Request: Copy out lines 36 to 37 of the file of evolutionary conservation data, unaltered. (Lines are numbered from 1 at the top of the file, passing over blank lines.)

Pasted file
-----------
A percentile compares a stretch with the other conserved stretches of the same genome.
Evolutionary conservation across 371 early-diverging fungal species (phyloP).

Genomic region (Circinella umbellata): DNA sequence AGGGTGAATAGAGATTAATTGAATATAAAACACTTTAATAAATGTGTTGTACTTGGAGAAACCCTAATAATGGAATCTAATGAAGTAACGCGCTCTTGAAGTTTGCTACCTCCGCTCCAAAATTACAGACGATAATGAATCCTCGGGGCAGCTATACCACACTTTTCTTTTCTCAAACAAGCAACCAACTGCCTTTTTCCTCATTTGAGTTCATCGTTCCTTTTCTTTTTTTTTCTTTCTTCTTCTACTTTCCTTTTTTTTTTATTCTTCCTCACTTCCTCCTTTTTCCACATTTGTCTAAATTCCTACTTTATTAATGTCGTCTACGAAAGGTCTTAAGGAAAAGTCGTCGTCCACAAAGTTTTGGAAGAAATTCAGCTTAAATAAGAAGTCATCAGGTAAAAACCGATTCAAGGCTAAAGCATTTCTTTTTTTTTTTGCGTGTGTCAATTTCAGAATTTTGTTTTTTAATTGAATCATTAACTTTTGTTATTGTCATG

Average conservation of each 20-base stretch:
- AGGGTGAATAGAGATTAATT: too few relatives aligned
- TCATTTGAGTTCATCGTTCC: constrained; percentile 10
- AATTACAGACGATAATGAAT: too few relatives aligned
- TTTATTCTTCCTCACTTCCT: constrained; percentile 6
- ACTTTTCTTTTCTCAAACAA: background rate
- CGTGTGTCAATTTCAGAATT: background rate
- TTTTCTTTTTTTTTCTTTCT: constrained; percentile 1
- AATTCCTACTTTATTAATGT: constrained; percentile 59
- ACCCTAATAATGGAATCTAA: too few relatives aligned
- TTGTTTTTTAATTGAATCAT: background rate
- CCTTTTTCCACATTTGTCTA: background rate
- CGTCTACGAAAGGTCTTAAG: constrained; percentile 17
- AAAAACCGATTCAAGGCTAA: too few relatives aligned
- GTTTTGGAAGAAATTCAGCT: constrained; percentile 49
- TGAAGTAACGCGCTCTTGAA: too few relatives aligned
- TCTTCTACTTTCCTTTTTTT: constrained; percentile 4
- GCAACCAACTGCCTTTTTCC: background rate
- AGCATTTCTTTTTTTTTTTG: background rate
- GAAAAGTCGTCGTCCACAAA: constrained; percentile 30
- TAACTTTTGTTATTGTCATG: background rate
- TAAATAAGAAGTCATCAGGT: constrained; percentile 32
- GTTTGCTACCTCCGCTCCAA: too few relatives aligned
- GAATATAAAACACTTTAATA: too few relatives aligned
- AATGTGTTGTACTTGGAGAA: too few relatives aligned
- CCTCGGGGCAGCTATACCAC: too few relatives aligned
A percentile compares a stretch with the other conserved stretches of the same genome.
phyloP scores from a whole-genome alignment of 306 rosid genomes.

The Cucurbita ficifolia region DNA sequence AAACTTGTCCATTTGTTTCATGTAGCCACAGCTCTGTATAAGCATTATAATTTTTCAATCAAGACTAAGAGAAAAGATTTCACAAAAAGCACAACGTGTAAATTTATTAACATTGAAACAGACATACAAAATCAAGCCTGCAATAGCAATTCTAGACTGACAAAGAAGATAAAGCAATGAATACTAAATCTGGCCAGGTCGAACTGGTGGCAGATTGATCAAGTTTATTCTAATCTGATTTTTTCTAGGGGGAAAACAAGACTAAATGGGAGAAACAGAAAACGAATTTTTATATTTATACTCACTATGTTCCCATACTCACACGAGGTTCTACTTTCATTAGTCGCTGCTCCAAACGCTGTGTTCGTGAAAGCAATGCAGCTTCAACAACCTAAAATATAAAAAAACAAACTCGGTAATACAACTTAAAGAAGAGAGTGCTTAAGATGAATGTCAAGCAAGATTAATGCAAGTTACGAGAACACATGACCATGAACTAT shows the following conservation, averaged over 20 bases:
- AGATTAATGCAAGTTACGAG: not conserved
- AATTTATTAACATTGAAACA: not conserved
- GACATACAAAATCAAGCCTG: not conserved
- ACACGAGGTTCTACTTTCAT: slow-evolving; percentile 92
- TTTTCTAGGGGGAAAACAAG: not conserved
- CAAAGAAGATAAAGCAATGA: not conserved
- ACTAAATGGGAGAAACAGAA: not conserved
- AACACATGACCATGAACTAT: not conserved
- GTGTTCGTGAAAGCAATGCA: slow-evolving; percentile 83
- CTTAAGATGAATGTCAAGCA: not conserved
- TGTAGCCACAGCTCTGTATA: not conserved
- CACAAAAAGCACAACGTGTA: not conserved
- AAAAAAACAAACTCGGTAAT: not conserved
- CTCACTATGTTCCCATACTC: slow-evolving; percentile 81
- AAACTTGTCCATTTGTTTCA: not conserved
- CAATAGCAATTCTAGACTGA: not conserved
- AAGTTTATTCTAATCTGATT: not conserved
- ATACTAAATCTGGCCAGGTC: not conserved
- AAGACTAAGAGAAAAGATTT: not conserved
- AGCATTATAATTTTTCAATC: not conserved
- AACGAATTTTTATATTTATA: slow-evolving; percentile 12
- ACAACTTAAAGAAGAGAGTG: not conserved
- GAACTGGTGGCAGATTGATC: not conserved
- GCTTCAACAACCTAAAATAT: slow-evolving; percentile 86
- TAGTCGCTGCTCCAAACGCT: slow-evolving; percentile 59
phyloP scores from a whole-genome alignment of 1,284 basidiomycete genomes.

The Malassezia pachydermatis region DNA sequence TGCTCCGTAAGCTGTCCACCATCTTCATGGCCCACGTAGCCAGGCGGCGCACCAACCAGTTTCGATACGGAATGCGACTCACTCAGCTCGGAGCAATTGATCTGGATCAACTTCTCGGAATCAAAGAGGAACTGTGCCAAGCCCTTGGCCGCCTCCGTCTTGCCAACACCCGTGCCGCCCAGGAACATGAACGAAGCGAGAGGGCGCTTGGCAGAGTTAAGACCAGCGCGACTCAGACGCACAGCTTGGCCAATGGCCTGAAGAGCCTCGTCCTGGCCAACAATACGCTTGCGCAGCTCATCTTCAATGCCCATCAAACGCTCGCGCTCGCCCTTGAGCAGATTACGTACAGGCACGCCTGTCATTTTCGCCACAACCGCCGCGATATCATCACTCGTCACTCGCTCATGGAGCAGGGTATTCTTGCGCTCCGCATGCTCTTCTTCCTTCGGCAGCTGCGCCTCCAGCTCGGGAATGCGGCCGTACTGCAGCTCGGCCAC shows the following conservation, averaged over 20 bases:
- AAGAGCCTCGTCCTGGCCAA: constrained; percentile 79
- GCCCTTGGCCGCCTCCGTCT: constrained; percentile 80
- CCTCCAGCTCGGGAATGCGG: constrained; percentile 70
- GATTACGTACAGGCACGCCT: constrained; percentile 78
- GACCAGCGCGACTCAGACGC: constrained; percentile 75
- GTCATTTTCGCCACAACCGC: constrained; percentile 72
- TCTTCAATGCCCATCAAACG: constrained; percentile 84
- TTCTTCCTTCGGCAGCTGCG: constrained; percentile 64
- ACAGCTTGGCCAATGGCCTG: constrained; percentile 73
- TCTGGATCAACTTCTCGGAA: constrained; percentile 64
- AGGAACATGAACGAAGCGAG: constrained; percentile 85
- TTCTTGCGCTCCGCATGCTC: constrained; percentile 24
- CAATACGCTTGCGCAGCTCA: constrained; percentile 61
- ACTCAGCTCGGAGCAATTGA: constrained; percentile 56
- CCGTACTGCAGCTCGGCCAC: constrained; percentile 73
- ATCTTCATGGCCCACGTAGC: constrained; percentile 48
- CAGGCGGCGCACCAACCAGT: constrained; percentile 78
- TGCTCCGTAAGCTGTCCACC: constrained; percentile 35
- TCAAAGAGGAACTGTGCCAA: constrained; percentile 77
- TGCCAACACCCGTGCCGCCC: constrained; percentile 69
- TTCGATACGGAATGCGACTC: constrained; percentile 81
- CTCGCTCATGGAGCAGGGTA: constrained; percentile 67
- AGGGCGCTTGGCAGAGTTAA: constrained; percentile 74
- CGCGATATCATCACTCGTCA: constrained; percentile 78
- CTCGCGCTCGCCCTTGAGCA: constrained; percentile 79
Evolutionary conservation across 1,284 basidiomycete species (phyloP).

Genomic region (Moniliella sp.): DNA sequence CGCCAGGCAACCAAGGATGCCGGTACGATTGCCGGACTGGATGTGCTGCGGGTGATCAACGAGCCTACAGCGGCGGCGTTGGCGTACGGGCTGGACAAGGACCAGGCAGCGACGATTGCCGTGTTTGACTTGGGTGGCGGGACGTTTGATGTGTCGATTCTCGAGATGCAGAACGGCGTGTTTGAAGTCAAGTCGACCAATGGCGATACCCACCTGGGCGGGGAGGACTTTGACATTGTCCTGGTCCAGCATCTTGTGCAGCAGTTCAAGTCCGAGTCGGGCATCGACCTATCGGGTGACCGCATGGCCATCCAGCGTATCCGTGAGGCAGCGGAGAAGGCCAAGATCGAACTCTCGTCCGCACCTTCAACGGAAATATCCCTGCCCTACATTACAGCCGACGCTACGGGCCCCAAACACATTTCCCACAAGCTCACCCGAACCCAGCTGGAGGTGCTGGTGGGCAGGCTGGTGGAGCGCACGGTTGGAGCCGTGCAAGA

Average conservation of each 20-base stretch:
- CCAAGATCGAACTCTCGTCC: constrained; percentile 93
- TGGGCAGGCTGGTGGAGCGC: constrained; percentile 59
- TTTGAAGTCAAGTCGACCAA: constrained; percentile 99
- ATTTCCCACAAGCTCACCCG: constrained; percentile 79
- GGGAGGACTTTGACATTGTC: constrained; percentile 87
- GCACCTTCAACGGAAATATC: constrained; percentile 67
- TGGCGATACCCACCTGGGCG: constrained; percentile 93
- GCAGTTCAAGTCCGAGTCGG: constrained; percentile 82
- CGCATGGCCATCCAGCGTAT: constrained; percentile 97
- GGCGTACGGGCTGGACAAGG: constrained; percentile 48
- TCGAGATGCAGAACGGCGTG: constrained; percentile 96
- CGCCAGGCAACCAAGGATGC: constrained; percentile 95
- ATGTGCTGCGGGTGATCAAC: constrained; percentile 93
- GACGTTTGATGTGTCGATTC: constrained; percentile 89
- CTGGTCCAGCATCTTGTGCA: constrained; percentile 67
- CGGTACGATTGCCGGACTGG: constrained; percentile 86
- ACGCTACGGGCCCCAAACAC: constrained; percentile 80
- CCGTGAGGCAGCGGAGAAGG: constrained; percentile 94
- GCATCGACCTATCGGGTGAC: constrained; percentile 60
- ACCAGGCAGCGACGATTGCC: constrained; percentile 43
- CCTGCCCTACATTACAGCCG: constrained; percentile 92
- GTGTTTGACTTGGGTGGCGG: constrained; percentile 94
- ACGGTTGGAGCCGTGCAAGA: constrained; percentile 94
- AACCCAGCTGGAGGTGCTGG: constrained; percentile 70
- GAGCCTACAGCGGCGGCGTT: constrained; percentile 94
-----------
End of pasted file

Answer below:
- ACACGAGGTTCTACTTTCAT: slow-evolving; percentile 92
- TTTTCTAGGGGGAAAACAAG: not conserved